The Routledge Companion to Accounting History shows how the seemingly innocuous practice of accounting has pervaded human existence in fascinating ways at numerous times and places; from ancient civilisations to the modern day, and from the personal to the political.
Placing the history of accounting in context with other fields of study, the collection gives invaluable insights to subjects such as the rise of capitalism, the control of labour, gender and family relationships, racial exploitation, the functioning of the state, and the pursuit of military conflict. An engaging and comprehensive overview also examining geographical differences, this Companion is split into key sections, which explore:
The Routledge Companion to Accounting History has a breadth of coverage that is unmatched in this growing area of study. Bringing together leading writers in the field, this is an essential reference work for any student of accounting, business and management, and history.
"In this first book of its kind, Edwards and Walker bring together leading writers and accounting educators to provide a historical survey of the evolution of the accounting profession and its wide-ranging influence on society and culture. … The breadth of coverage and the integration of accounting into other fields of study make the book an invaluable resource and a premier reference. Highly recommended." -- CHOICE (April 2009, Vol. 46); S. R. Kahn, University of Cincinnati
Introduction: Synthesis and Engagement (John Richard Edwards and Stephen P. Walker) Part 1: The Discipline 1. Structures, Territories and Tribes (Stephen P. Walker) 2. Historiography (Christopher J. Napier) 3. Subjects, Sources and Dissemination (John Richard Edwards) Part 2: Technologies 4. Ancient Accounting (Salvador Carmona and Mahmoud Ezzamel) 5. Bookkeeping (David Oldroyd and Alisdair Dobie) 6. Mechanisation and Computerisation (Charles W. Wootton and Barbara E. Kemmerer) Part 3: Theory and Practice 7. Financial Accounting Theory (Thomas A. Lee) 8. Financial Accounting Practice (Ciarán Ó hÓgartaigh) 9. Management Accounting: Theory and Practice (Richard Fleischman) 10. Auditing (Josephine Maltby) Part 4: Institutions 11. Professionalisation (Chris Poullas) 12. Practitioners, Work and Firms (David J. Cooper and Keith Robson) 13. Education (Fiona Anderson-Gough) 14. Regulation (Alan J. Richardson) Part 5: Economy 15. Capitalism (Steven Toms) 16. National Accounting (Ignace de Beelde) 17. Finance and Financial Institutions (Janette Rutterford) 18. Railroads (Dale L. Flesher and Gary J. Previts) 19. Scandals (Thomas A. Lee, Frank L. Clarke and Graeme W. Dean) Part 6: Society and Culture 20. Gender (Rihab Khalifa and Linda M. Kirkham) 21. Race and Ethnicity (Marcia Annisette) 22. Indigenous Peoples and Colonialism (Susan Greer and Dean Neu) 23. Emancipation (Sonja Gallhofer and Jim Haslam) 24. Religion (Salvador Carmona and Mahmoud Ezzamel) 25. Creative Arts (Sam McKinstry) Part 7: Polity 26. The State (Philip Colquhoun) 27. Military (Warwick Funnell) 28. Taxation (Margaret Lamb)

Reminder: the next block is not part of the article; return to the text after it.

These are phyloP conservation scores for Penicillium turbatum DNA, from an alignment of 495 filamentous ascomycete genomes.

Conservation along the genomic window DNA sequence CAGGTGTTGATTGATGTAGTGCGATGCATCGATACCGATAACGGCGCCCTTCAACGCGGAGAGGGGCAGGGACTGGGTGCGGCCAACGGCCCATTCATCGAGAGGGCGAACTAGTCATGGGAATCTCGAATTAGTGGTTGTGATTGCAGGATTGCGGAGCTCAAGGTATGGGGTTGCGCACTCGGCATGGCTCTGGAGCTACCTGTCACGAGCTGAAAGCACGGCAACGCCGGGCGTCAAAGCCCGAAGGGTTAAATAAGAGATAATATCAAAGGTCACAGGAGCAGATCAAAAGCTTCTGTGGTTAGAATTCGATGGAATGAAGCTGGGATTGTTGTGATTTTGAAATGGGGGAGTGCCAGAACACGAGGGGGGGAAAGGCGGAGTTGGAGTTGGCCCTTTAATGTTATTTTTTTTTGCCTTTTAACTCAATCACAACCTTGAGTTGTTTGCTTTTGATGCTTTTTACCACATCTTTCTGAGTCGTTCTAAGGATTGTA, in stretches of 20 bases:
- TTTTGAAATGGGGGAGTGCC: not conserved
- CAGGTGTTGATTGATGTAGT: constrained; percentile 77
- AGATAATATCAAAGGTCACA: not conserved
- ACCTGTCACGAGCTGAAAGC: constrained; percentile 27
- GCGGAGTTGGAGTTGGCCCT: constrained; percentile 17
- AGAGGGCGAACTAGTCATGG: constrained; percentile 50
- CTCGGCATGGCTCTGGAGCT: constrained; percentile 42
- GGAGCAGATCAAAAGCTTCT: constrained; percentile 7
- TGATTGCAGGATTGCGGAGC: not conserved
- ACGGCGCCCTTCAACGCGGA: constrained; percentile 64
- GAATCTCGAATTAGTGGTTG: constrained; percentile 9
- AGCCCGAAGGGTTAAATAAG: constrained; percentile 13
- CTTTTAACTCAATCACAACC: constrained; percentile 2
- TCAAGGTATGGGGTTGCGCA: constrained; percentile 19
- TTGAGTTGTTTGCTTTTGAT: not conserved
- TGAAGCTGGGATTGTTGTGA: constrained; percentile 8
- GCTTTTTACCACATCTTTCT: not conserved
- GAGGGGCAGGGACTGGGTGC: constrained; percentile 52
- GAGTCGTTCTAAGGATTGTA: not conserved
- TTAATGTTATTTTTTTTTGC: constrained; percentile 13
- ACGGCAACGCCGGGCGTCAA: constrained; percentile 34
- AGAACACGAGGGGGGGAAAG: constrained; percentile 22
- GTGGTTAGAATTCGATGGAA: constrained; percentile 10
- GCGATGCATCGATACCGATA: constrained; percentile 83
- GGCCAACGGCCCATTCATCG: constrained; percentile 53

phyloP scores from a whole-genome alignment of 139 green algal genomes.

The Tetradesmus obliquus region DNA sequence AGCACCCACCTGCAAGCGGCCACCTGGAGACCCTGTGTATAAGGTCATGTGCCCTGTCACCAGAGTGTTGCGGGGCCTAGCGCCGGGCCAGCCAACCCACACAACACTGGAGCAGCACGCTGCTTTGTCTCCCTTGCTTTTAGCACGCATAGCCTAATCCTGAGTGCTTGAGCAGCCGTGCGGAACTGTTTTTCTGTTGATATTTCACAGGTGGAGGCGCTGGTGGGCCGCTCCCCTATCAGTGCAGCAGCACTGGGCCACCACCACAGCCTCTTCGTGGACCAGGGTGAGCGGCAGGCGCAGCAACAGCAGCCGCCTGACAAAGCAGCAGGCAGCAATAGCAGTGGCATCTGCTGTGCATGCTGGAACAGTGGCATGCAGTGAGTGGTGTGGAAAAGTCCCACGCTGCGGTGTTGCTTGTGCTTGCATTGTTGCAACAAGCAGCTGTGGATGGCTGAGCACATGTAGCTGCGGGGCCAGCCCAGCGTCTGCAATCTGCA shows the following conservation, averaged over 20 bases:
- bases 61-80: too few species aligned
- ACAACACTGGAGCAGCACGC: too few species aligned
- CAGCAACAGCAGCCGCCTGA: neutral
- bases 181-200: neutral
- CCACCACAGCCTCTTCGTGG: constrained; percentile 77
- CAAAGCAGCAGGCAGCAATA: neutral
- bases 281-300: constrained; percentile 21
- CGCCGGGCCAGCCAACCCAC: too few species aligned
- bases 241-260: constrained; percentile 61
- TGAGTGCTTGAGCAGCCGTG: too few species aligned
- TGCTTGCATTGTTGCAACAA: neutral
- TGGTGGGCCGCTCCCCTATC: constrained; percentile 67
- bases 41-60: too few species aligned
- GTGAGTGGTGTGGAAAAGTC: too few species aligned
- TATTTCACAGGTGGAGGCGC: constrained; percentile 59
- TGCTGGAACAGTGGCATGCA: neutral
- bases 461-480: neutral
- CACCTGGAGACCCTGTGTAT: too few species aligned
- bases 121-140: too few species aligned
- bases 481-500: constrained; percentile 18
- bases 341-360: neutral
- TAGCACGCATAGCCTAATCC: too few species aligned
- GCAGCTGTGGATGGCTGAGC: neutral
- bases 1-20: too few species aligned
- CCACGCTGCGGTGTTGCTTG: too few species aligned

Routledge Companions in Business, Management and Accounting are prestige reference works providing an overview of a whole subject area or sub-discipline. These books survey the state of the discipline including emerging and cutting edge areas. Providing a comprehensive, up to date, definitive work of reference, Routledge Companions can be cited as an authoritative source on the subject.
A key aspect of these Routledge Companions is their international scope and relevance. Edited by an array of highly regarded scholars, these volumes also benefit from teams of contributors which reflect an international range of perspectives.
Individually, Routledge Companions in Business, Management and Accounting provide an impactful one-stop-shop resource for each theme covered. Collectively, they represent a comprehensive learning and research resource for researchers, postgraduate students and practitioners.